This culinary discovery has piqued my interest in cooking Indian food at home – taking advantage of the amazing seafood and produce at the market to make a more healthy version of what’s available at restaurants and also to prepare me for the sad time when we’ll have to leave Fiji (and the Curry House, Khaza Khazana and my other favourite, Maya Dhaba).

What my Rick Stein book looked like before a cat peed on the book jacket.

Santa brought me a Rick Stein’s India cookbook. I’ve managed to find all of the non-mainstream ingredients that I've needed from Halwai’s Spice World (aka Zealot Agencies aka Halwai’s Spice Castle). I briefly earned the scorn of the proprietor by asking if he sold coriander seed, which I couldn't find in any of the little store-packed plastic bags. “Do I sell coriander seed?” he muttered to himself leading me to a large burlap sack full of coriander seed, which the locals obviously buy in amounts that would take me a lifetime to get through. At that point, a lovely middle-aged Indo-Fijian fellow shopper took my arm and led me through the rest of my shopping list.

The name of this place is lost on me, but it has every Indian Spice imaginable.

It truly is a castle of spice.

Don’t get me wrong – there are plenty of places to eat lunch in Suva – the little deli upstairs at Prouds makes good sandwiches, the food courts at Tappoo and MCHH have a huge amount of choice – noodles, Korean, Fijian, etc…). There’s even a McDonald’s. But by destroying my prejudices about what a restaurant should look like, I have totally expanded my culinary horizons. And for a person in their 50th year that’s been obsessed with food since birth, that’s quite an achievement.

Tuesday, 7 January 2014

There’s no place like home...

By mid-December, home was feeling very far away. Worn out by work, emotionally fraught by the death of our hand-raised kitten by a pack of dogs and exhausted by the increasing heat and humidity, I was ready to escape from Suva for a few weeks. Home not only felt far away, it really was far away. While we achieved a three month sea voyage in a mere thirty five hours I cannot recommend it. A younger body can probably withstand being confined in a small space like a battery hen for two 10-11 hour flights in a row, but as I am in my 50th year I can say with complete certainty that it is not a good idea. I made the mistake of grabbing a burrito at the new food court at the international terminal at LAX and eating it as we sat down on our flight to London. I now know what a boa constrictor feels like after it swallows a small goat.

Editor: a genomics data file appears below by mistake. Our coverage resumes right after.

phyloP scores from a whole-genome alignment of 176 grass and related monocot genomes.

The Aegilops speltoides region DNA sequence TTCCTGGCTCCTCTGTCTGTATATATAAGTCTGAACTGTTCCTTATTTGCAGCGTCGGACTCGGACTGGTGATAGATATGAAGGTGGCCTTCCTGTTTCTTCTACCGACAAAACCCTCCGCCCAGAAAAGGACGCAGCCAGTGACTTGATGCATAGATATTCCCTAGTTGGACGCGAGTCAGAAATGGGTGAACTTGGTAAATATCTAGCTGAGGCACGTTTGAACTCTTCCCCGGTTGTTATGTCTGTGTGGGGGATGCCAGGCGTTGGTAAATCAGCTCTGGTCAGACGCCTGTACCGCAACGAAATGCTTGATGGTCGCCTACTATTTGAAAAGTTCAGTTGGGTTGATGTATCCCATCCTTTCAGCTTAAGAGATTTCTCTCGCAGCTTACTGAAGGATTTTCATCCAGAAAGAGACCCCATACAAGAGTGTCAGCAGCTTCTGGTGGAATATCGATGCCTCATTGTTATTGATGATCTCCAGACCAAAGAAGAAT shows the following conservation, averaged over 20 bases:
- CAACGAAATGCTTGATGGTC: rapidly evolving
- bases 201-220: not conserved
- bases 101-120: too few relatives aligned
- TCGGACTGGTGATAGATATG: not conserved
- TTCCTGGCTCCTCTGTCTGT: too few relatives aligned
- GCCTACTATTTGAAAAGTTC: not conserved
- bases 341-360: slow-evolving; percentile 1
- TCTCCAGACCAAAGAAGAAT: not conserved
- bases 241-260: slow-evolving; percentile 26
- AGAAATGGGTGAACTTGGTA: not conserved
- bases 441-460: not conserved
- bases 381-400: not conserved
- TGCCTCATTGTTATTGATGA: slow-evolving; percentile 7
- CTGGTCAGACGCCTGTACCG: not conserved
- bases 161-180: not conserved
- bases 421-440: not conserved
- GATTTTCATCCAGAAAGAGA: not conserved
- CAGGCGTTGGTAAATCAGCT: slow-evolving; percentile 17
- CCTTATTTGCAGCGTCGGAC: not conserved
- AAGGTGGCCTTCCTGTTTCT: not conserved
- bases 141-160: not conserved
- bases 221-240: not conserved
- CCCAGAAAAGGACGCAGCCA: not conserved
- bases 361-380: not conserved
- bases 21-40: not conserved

Having been away from the North East of England for sixteen months, my not very surprising conclusions were that it was dark and full of germs. Of course it is also full of some of my favourite people in the entire world and this more than made up for living with heavy colds in a perpetual cycle of dusk and night. For those of you unfamiliar with the Newcastle upon Tyne area, it’s famous for three things: the locals (Geordies) and their imperviousness to the cold (boob tubes and miniskirts at -10c? Really?); their dialect (wye aye, man); and football (Howay the lads!). I love Newcastle for many reasons, including the fact that a women 30 years younger than me ringing up my groceries calls me “pet” without the slightest affectation, that the area continues to undergo a transformative food renaissance and that the surrounding countryside and coastline is full of amazing places with very few people to spoil it.

 Our friend David, the Earth Doctor Baker

Experiencing my first Christmas in the England in the late 1980s, the excess was shocking to me. Any culture where you’re expected to eat a dried fruit and suet pudding which has been drenched in brandy and lightened up with either crème anglaise or double cream after a day of eating canapés and a full turkey dinner is serious about testing the limits of overindulgence and waistbands. And it goes on for days – Christmas starts around the end of the first week of December with parties and ends when everyone feels ill from chronic over-eating and -drinking on the first of January. Of course all resolutions about losing weight are on hold until the last Terry’s Chocolate Orange and wedge of Stilton is gone. I am pleased to say that our 2014 Christmas didn't disappoint – amazing food, wine, wonderful friends and family. How lucky we are to love and get along with our families!

However, it was strange to be home without really being home. The sense of displacement was slightly discombobulating – like the sense of vertigo when you’re standing in the surf and a wave is receding around your ankles. We declined the kind offer from the tenant of our house to come meet her and have a look around as it just sounded too weird. We left feeling like we had only really just begun our visit, already looking forward to and making plans to see everyone again.

Thankfully, we’d plan to break up our trip in California on the way home to see family. Our flight was uneventful except for the bizarre use of the English language by the flight attendant on American Airlines. At one point she said, “Please wait for the captain to extinguish the seatbelt sign before leaving your seats”. Are they on fire? Powered by gaslight? Perhaps we need to stay in our seats while he traipses up and down the aisles with his candle snuffer?
Spudnuts - just one more reason to love the USA